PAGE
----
What is less joyous in Nestuary is the writer’s trouble conceiving and her misery while pregnant, both of which allow for a thorough contemplation of the non-compliant maternal body. This non-compliance often takes the form of absence or inactivity: “Your body carved of stone, your convex mirror. Inside of you is a cave, lonely. Sometimes, when we come to a close, there is an echo, as if nothing happened at all” (26). It often takes the form of sickness or pain, and it sometimes takes the form of outright failure: “On the form I needed to sign, the one pardoning all for the trauma before and any to come, this was written as the reason for the C-section: failure to progress. My body had begun to swell shut” (56).

The sections of Nestuary that deal with the poet’s first C-section are particularly painful, both for her and the reader, in that Sutton Kiefer’s inability to give birth “naturally” forces her to question her capability to be the type of mother she would like to be. “This wasn’t supposed to be our story, was it?” (61), she asks her newly born daughter. There also exists the lingering fear that the writer’s imperfect body will affect her child, who has, after all, sprung from the very entity that consistently betrays. “My child,” Sutton-Kiefer writes, “I held her there, inside of me, of my body, which was a failure, in so many layered and evidenced ways” (63). Although clearly dismayed by her body’s supposed shortcomings, Sutton Kiefer effectively dismantles any notion that the maternal body must be a paragon of health and obedience in order to do its work. Indeed, as we see later in Nestuary when Sutton Kiefer describes her breast milk as “polluted” (76), new life can and does spring from that which is imperfect and is often no worse off for it.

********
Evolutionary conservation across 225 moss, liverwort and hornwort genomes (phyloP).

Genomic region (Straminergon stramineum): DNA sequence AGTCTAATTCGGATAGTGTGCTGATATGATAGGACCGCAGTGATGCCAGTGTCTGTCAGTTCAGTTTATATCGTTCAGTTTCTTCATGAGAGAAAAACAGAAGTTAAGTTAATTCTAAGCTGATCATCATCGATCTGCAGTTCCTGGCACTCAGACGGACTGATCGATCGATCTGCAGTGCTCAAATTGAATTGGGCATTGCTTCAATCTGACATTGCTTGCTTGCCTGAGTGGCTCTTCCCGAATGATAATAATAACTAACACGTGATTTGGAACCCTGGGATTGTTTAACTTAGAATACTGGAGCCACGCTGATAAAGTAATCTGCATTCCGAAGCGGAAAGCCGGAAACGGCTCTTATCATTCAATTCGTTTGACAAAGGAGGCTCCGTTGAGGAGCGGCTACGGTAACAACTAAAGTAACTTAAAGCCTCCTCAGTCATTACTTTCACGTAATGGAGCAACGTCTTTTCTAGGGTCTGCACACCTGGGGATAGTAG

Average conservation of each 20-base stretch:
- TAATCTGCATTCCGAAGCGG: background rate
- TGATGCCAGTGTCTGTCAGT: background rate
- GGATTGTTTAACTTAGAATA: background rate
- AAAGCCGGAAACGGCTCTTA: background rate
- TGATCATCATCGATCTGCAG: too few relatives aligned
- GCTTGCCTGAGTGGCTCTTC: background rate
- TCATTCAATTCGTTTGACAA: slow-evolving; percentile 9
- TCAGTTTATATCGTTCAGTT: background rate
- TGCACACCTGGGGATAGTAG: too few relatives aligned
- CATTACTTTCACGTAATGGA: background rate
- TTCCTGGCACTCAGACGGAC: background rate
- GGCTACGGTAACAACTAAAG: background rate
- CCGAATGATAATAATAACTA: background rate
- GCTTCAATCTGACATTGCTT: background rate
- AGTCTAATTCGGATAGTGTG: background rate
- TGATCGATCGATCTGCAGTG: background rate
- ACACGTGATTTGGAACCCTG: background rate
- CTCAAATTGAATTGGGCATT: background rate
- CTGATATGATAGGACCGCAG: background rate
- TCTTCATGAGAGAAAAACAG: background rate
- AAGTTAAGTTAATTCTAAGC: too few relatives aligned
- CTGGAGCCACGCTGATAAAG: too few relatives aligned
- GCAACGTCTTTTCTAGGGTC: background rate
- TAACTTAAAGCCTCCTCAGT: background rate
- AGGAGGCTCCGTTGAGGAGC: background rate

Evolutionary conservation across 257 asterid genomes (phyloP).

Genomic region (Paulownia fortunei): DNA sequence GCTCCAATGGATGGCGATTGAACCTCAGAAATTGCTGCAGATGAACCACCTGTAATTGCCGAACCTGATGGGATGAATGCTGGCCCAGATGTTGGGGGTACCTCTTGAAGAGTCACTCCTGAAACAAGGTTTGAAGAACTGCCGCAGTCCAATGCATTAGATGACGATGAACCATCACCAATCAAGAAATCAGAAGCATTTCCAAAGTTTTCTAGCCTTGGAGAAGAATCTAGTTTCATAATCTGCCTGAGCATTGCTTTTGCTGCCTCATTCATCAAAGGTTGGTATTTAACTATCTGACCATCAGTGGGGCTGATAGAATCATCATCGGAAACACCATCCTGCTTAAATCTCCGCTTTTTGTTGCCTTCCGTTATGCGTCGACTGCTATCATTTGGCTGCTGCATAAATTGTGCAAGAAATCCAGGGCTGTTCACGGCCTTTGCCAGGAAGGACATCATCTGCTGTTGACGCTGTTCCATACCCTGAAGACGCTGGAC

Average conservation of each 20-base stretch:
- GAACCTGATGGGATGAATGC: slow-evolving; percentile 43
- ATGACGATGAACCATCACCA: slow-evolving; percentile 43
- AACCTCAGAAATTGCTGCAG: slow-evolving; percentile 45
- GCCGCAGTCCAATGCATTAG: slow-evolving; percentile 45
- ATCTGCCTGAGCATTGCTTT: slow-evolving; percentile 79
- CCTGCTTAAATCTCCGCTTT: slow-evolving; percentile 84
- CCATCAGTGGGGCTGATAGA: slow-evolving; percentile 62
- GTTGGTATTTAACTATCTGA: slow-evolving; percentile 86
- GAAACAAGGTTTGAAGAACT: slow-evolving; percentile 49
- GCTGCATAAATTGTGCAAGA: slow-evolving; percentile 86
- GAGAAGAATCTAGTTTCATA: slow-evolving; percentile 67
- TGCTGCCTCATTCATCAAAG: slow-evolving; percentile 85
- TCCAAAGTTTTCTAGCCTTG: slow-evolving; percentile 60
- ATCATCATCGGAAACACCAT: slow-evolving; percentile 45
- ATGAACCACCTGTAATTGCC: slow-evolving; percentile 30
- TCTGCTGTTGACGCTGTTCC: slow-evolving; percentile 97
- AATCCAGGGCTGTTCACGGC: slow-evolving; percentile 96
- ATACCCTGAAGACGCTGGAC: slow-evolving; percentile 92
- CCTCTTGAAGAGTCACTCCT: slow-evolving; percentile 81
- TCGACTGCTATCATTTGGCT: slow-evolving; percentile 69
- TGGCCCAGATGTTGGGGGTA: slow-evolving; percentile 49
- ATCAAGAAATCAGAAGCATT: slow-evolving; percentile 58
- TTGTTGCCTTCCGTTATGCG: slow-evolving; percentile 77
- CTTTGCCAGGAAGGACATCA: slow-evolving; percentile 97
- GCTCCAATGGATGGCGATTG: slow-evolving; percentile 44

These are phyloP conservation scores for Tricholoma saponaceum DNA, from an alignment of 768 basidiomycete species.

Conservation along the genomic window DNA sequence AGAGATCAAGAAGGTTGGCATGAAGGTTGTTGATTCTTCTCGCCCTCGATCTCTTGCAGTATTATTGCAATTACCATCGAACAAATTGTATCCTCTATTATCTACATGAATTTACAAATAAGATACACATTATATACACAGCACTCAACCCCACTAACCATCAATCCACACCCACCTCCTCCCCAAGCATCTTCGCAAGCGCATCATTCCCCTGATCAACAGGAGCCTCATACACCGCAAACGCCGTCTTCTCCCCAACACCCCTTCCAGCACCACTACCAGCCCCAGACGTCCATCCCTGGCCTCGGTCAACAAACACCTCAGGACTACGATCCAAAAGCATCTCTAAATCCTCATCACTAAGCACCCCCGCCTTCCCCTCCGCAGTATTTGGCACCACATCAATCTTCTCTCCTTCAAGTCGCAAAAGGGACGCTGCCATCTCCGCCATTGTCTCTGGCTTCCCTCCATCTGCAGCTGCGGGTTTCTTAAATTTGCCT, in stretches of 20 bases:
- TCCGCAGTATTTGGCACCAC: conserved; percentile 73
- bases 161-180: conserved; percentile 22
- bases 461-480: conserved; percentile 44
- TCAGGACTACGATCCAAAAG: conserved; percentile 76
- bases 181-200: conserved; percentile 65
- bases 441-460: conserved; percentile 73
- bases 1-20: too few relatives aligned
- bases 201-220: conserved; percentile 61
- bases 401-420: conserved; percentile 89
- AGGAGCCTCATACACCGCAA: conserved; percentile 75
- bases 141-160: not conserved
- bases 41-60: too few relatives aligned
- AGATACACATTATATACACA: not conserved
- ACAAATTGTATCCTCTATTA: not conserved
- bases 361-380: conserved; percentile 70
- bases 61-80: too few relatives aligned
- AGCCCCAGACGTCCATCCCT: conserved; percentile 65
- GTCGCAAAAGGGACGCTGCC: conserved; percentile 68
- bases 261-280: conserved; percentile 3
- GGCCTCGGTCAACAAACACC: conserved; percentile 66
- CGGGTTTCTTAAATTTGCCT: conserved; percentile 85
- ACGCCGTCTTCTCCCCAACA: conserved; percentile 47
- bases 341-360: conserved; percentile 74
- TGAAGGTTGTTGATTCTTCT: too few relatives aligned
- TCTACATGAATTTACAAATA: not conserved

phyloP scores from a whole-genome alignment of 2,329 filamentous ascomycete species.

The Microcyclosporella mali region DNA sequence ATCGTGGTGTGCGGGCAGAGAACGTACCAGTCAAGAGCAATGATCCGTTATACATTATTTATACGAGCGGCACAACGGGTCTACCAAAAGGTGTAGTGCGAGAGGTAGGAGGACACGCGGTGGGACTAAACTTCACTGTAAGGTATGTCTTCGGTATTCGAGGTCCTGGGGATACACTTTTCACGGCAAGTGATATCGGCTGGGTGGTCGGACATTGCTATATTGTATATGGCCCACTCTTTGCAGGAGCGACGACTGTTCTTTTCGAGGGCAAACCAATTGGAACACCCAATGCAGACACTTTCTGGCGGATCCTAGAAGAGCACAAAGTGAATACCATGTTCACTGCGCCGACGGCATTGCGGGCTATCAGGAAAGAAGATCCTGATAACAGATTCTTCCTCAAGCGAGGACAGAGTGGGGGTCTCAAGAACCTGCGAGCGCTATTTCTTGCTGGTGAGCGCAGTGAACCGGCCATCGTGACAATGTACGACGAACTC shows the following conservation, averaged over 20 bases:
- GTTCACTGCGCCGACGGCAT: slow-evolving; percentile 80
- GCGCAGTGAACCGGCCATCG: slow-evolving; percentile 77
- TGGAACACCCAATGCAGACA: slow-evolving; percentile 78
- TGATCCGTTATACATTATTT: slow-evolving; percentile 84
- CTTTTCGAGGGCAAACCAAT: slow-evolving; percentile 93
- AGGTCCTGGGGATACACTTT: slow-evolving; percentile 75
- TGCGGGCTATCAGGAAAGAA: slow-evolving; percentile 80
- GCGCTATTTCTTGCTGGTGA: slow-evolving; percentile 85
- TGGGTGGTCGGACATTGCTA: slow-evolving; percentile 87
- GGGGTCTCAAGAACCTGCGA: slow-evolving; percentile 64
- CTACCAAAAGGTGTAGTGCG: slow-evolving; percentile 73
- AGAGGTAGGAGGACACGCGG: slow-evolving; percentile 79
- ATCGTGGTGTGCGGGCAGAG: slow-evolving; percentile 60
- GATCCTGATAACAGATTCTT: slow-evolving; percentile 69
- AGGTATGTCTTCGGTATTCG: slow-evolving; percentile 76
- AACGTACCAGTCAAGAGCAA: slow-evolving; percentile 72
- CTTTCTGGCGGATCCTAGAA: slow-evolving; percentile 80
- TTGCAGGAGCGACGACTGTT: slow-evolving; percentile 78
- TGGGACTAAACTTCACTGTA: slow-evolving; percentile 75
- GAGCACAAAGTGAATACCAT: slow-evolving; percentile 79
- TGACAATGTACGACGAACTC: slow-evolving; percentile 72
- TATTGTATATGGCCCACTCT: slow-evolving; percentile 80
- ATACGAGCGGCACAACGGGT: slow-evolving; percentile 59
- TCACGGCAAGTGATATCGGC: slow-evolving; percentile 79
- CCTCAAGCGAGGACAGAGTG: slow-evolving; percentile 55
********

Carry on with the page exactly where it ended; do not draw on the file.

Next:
While untangling the ramifications of her C-section, the poet also questions the semantics of what it means to give birth in this way: “Did I give birth? Isn’t giving active? My body was numbed like a winter-frozen carrot. I did no pushing, so then did the doctor birth?” (60). The poet’s anguish can be felt keenly here, as can the conviction that words matter, meticulously so, when trying to reach understanding of a difficult and unanticipated situation.

Just as failure is by no means the only tale Nestuary seeks to tell, neither is the story of the disobedient maternal body the entire story. And this isn’t because the body begins behaving itself over the course of the narrative. Rather, just as the framework for understanding motherhood has been expanded hugely by Sutton Kiefer’s examination that spans eras, species, belief systems, and the boundaries of different realities, so too are the ways of understanding the sick body re-imagined. Sutton Kiefer’s ailing body manages to produce “magnificent” (70) babies, after all, so it must follow that there are ways she can perceive her body that differ from the tales she is told by the barrage of doctors and other experts she encounters.

We see this desire to understand the body beyond medicalized descriptions that focus mainly on lack and malfunction when Sutton Kiefer defines such words as “follicle” and “cyst” in playful and off-kilter ways that illustrate her body’s capability to do more than ultrasounds and probing examinations allow. This act of defining is mirrored later when “nest,” “estuary,” “hearth,” and “sanctuary” are defined, all things that the writer has managed to create despite less-than-perfect test results, a lifetime of wavering health, and sketchy probabilities. How we think about what a mother is, how she gives birth, and what her body looks like are in need of as many modes of understanding as there are mothers, Sutton Kiefer posits.